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Cideous

The irony of practicing medicine and having TERRIBLE access to it?

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$700/month.  That's what I pay for my family. Me, wife, kid at a large organization.

$4000 deductible $6000 max out of pocket....no copays, all deductible and then co-insurance.  This is their "low deductible option".  Basically the best they offer, and It's complete shite...

 

Basically I have to spend $4k before I start seeing any real benefits short of paying BCBS's "negotiated rates".

 

 

Frustrated by this I really struggle with the irony that we as Providers of Medicine have in general just awful access to the very system we feed.  With the extreme stress this field enacts on us, if any one group should have an easier time accessing the help needed to stay healthy, it's us.  

Medical care, mental health (haha good luck with getting quality mental health care without being judged if anyone finds out), help with addiction?   Yea...again good luck.  Is it any wonder so many providers seem to suffer in silence both physically and mentally? 

Where is the "provider hotline" that we can call for help when we need it? I really wish it existed.  Until then I see friends and colleagues suffering in every way possible a person can suffer.  It's hard to watch and ironic in the worst way possible.

 

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I'm with Rev on a faith based cost sharing plan. So far it's been good and I've not needed to trigger the cost share.  I work for a clinic where all my visits are half price, including labs.  An office visit is $39  (we are a $39 office visit clinic).  We do not take insurance.  We have a large client base and it is so good to work with the staff.  We are practicing medicine....kinda like the old time family doc clinic.

patients love it and they come here even when they have insurance and get quick access plus low cost labs.  We see a good number of patients from  the other 2 large health systems in the area .  In fact, patients get their lab orders sent over to us so they can save $$$$$ on their labs.  They still need to see a provider here.  We also have low cost US ($100 per exam and interpretation) and xrays $125 per xray includes interpretation).   Its a good deal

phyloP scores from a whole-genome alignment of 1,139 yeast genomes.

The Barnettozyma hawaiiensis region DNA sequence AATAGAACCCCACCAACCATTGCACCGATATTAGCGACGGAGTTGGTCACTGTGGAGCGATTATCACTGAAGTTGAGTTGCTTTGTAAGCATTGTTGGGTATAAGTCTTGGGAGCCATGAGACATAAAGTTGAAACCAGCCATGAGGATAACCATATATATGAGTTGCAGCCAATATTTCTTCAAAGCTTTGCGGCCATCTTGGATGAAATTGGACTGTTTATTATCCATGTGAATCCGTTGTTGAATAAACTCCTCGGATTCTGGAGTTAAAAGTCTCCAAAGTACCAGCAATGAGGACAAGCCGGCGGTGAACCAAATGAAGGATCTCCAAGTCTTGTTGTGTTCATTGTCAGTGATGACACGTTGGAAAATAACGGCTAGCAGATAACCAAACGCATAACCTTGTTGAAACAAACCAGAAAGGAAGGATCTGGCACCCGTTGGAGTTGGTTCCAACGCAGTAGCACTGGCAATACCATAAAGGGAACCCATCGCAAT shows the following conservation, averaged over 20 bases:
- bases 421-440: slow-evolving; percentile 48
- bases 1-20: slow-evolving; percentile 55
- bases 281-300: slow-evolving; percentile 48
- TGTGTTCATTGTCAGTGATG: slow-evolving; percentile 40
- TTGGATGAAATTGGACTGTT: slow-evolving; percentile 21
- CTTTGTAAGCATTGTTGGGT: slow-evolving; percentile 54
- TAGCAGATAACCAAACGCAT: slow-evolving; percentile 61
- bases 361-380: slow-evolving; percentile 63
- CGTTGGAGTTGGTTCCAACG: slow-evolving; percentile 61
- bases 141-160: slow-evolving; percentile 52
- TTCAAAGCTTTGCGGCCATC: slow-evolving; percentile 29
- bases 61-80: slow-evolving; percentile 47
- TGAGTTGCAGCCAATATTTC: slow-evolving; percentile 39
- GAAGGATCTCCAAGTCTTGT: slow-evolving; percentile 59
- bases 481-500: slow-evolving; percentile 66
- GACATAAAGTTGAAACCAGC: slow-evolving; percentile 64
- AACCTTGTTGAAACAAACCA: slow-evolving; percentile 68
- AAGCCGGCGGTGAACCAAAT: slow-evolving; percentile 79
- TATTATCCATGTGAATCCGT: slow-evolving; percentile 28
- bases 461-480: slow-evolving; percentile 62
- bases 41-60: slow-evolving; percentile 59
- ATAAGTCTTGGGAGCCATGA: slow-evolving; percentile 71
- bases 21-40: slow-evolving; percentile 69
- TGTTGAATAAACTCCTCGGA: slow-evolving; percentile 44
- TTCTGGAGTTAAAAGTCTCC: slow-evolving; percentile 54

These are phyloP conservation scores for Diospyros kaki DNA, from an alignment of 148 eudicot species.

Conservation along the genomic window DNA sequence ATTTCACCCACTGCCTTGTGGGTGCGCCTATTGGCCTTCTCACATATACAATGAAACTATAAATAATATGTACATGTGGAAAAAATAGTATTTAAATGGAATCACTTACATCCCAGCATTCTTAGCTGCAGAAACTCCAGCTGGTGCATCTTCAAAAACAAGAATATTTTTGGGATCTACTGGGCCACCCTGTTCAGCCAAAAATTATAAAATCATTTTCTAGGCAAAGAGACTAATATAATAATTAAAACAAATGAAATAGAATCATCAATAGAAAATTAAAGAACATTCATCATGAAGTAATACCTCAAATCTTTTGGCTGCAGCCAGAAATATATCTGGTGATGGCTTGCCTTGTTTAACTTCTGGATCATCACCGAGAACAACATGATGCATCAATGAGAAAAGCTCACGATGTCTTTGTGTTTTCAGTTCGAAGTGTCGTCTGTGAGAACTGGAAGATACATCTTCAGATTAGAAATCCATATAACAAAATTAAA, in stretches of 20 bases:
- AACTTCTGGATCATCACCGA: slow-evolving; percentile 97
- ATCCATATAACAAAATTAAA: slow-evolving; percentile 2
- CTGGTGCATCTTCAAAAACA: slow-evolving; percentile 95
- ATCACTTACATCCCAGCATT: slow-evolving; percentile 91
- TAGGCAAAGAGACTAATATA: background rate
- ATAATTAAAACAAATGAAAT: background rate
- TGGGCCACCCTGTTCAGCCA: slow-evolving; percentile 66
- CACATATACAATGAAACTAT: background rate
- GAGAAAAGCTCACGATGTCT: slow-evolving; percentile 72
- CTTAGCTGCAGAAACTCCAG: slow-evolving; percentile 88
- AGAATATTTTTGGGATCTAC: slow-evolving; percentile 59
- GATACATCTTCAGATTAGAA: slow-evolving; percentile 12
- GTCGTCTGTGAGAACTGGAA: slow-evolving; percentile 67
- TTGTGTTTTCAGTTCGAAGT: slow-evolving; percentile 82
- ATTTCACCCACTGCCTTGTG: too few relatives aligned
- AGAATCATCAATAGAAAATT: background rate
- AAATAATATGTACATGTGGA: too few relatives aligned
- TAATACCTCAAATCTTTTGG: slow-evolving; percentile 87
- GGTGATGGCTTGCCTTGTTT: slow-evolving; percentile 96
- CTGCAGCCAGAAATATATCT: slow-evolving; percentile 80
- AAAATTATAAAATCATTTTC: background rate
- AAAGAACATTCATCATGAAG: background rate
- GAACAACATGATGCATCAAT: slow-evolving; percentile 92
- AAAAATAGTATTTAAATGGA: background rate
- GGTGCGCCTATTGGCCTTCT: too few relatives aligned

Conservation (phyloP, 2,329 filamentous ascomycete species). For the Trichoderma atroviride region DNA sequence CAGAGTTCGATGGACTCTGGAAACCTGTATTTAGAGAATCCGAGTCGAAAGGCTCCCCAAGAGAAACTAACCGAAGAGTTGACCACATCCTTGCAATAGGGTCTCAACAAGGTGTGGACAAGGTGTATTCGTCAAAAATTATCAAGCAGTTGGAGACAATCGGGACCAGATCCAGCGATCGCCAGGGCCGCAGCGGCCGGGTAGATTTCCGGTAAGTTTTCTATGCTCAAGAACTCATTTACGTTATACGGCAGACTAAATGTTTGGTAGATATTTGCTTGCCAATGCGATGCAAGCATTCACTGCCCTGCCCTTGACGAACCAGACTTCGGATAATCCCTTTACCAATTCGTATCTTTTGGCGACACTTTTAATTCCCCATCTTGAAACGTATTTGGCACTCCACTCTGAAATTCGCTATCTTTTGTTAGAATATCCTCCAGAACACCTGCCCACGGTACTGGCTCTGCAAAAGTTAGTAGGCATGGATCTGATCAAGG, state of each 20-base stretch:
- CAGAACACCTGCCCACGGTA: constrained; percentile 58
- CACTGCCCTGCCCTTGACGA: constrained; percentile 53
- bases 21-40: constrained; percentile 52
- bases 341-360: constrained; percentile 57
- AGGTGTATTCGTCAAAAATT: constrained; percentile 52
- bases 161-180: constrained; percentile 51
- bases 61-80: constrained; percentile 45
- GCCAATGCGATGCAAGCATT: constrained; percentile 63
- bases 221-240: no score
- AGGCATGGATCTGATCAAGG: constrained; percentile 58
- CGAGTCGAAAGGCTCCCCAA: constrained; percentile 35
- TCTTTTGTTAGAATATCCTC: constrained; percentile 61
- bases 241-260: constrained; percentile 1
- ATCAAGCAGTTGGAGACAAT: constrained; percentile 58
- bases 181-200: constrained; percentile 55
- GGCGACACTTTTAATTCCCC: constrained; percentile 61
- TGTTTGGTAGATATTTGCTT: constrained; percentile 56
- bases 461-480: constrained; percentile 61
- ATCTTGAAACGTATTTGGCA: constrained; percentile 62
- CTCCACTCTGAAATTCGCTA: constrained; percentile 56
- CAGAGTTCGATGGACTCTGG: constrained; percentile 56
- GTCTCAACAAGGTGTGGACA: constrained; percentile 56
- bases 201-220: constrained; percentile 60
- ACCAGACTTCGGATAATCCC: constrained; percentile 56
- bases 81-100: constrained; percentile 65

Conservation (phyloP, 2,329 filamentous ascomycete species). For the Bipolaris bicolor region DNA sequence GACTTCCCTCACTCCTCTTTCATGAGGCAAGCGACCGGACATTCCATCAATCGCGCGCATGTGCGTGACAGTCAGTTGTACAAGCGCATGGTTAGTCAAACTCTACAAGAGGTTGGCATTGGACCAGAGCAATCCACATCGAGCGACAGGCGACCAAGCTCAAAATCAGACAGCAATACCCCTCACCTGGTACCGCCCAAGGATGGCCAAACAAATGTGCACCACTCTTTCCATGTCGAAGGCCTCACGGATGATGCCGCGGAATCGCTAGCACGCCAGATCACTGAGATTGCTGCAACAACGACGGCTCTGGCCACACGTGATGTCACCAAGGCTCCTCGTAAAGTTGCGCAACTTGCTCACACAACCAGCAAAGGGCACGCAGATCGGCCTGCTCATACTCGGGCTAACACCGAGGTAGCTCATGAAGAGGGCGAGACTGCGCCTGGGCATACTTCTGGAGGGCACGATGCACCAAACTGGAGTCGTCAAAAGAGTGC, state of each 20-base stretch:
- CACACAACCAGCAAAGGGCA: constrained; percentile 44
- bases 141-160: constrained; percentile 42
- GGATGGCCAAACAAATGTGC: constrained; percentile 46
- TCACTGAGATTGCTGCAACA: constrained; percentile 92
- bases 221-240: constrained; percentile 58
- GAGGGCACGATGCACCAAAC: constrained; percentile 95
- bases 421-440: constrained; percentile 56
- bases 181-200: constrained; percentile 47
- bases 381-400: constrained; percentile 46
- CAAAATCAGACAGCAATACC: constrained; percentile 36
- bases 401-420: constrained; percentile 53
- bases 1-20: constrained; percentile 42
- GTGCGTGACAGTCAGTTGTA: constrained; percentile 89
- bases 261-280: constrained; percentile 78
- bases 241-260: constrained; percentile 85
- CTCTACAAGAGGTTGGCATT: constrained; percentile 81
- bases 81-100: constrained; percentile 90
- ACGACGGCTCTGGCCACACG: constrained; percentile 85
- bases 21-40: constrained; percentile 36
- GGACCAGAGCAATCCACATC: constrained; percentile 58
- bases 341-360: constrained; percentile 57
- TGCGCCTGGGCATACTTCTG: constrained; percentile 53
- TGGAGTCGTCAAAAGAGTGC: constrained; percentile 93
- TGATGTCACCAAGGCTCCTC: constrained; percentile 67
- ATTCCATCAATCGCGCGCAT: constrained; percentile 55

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^^^. Faith based cost sharing right up until you have a heart attack and rack up $200k in bills in a week?  How does that then work...?

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3 hours ago, Cideous said:

^^^. Faith based cost sharing right up until you have a heart attack and rack up $200k in bills in a week?  How does that then work...?

With Samaritan, I think their max is 100k, unless you pay for $1m coverage which is like $35/month more for a family.  Beyond that, they put you on a prayer list and ask for voluntary donations--there is no such thing as an "out of pocket max"--again, NOT insurance--so you can still end up in medical bankruptcy despite getting most normal catastrophes covered very well.

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59 minutes ago, rev ronin said:

With Samaritan, I think their max is 100k, 

Is this a lifetime max? 

I could blow through that just paying for Levitra. 

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For years I've fought with insurance companies as a provider. Then, this year as a patient, with more than 800K in bills, we still only had to pay our max out-of-pocket of $2000. I am deeply grateful for that.

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Advantages to being a government employee - largest US employer - good rates.

I cover the whole family for about $650 a month.

It is Kaiser, the devil I know - and I know how to make it work.

$250 deductible per person, $1000 max family deductible.

$30 office visit copay

$15 dollar generics 

My husband's entire total knee cost us out of pocket - $450.

I cannot complain. 

And we use Flexible Spending pre-tax dollars at max $2500 per year for copays, dental copays, glasses, etc

My husband got VEBA - had to learn about that - another type of flexible spending from a pool of sorts - very confusing but it has a running balance and doesn't have calendar limits like Flexible Spending. We paid anything beyond Flex Spend out of that account.